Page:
Call Triaging

  • People can contact the SCRT by dialing 911.The San Francisco Department of Emergency Management (DEM) receives, codes, and sends calls to SCRT for review.
  • SCRT responders currently address one specific call type: lower priority behavioral health crisis calls (code 800 priority b).
    • Screening Process: San Francisco uses call types that build in screening questions. If a mental health crisis call involves weapons, imminent threat of violence or serious injury, it will be coded as 800a. The SCRT team only handles 800b calls, so no further screening is necessary. A Behaviorally Anchored Rating Scale (BARS) assessment is also completed by the team based on the dispatch information to help determine if the call is within SCRT scope.
    • Dispatch Method: Dispatchers sends call information to SCRT for review, and SCRT can see pending calls in the police queue.
    • Managing the Queue: Dispatchers can send messages to the community responders about incoming calls, and SCRT will take the most acute-sounding calls if there are multiple in the queue.
  • SCRT responders will also address “on-views,” which are incidents that the team observes when out in the community circulating in designated neighborhoods.

Program Staffing

  • SCRT operates six three-person response teams consisting of a SFFD community paramedic, a mental health clinician, and a peer counselor to provide rapid, trauma-informed response 24/7.
  • SCRT responders use a multidisciplinary approach in their staffing model to provide therapeutic de-escalation and appropriate medical response.
  • SCRT responds in a Ford Transit van that is equipped with emergency medical supplies, clothing, food, and water. If appropriate, the team will transport people to a non-emergency resource such as a shelter, psychiatric urgent care, or residential treatment. As SCRT teams field calls from 911, the city’s SCRT OCC staff provides follow-up linkages to mental health care, substance use treatment, and social service coordination.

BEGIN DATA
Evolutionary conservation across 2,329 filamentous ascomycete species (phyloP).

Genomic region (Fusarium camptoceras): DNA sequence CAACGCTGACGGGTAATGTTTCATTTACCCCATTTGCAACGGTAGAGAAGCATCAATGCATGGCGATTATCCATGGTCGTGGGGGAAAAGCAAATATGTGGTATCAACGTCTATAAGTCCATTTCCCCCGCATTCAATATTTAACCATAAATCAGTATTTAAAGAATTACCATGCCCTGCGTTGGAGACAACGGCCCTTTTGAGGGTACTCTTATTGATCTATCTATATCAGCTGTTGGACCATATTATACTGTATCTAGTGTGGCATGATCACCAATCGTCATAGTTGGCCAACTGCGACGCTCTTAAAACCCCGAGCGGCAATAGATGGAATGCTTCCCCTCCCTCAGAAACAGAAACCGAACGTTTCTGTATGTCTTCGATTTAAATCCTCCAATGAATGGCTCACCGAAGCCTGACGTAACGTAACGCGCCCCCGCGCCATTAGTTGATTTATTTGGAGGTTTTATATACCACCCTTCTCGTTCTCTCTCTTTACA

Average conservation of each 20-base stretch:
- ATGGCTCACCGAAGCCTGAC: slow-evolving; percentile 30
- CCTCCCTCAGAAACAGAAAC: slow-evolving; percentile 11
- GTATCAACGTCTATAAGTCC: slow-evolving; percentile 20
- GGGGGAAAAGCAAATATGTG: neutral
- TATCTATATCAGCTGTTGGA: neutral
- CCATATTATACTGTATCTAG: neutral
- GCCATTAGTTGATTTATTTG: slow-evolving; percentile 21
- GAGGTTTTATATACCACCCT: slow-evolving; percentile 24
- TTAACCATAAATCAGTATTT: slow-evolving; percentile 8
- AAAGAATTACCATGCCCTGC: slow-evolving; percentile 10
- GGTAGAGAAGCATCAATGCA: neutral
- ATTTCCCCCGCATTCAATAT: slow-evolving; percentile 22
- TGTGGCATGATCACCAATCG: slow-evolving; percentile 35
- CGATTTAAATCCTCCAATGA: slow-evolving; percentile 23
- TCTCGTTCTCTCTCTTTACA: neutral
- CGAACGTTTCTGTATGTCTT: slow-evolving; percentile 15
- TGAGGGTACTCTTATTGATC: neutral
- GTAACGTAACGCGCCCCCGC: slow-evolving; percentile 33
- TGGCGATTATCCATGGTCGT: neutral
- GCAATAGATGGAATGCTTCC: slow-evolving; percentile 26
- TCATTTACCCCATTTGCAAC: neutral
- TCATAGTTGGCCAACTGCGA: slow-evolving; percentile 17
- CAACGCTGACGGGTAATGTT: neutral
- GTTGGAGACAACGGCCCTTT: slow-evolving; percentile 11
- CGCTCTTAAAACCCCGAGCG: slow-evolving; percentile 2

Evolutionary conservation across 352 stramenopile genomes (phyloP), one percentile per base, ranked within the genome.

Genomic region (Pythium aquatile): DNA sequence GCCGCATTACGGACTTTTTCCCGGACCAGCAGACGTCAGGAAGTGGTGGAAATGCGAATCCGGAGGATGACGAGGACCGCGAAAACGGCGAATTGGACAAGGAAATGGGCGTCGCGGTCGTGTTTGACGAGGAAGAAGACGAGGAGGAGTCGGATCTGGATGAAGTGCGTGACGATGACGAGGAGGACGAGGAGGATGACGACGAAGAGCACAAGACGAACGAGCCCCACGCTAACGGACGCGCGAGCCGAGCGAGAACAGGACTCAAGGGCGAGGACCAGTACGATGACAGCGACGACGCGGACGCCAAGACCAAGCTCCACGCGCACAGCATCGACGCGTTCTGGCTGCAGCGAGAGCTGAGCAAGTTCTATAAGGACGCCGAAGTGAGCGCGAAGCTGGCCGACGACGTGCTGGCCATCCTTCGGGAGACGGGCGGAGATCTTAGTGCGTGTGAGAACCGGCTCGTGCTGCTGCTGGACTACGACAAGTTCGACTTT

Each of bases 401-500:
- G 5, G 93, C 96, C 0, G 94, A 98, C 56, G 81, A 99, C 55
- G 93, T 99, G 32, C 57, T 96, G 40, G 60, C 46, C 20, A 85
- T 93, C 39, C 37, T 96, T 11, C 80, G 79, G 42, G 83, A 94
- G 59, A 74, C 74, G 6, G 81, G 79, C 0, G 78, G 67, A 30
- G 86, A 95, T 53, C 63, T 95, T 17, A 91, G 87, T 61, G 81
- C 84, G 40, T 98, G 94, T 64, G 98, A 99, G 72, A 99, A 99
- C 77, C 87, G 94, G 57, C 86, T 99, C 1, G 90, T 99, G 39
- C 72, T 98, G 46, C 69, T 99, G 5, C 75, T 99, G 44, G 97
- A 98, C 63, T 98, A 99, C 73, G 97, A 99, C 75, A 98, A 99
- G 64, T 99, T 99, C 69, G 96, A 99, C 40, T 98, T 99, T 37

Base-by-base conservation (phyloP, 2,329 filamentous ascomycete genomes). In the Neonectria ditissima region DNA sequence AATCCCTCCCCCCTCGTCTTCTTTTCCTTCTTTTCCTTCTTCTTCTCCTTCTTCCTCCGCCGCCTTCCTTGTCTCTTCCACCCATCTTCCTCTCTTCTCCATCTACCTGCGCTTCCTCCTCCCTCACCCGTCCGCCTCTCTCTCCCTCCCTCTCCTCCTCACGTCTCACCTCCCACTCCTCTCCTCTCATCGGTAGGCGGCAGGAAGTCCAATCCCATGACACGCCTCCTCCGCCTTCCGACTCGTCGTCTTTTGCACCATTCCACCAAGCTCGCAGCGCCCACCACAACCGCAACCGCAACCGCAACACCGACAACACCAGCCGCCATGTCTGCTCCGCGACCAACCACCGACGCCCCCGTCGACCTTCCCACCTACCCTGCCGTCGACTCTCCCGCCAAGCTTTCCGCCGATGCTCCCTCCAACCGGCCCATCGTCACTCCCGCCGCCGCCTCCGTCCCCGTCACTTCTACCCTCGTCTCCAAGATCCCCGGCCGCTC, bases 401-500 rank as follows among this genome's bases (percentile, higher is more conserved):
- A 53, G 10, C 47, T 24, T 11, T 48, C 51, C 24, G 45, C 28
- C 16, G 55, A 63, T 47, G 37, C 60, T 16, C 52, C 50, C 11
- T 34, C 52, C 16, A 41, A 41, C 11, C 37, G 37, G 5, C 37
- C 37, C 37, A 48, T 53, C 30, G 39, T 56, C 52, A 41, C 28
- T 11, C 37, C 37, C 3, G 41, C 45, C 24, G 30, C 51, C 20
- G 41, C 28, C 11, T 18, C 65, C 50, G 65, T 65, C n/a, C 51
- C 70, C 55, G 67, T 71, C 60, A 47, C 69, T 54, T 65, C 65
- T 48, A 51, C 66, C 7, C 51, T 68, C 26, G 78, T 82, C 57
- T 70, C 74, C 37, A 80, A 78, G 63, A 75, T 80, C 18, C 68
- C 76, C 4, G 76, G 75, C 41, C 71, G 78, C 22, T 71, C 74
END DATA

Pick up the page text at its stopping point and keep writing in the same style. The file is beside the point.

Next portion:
Use of Data to Inform Decision Making

  • SCRT has been providing monthly updates during their pilot indicators that include:
    • Crisis calls handled by SCRT
    • Number of 800b calls received by SCRT
    • Average response time
    • Referral source
    • Client engagements
    • Office of Coordinated Care follow-up rate
    • Connections to care
    • Client characteristics
    • Client living situations
  • From November 30, 2020 to October 30, 2021, SCRT received 4,597 calls, with only 79 calls needing police assistance (1.6 percent)
    • These calls were for multiple needs, including for traffic control, assistance with a client, an “on view,” etc.

Financial Sustainability

  • The SCRT program has a projected budget of $13 million a year, paid for by a city business tax.
  • San Francisco has also secured private support from the Robert Wood Johnson Foundation to fund a rigorous evaluation of SCRT.

Legislative Strategies

  • SCRT was created through Mental Health San Francisco legislation (File No. 191148).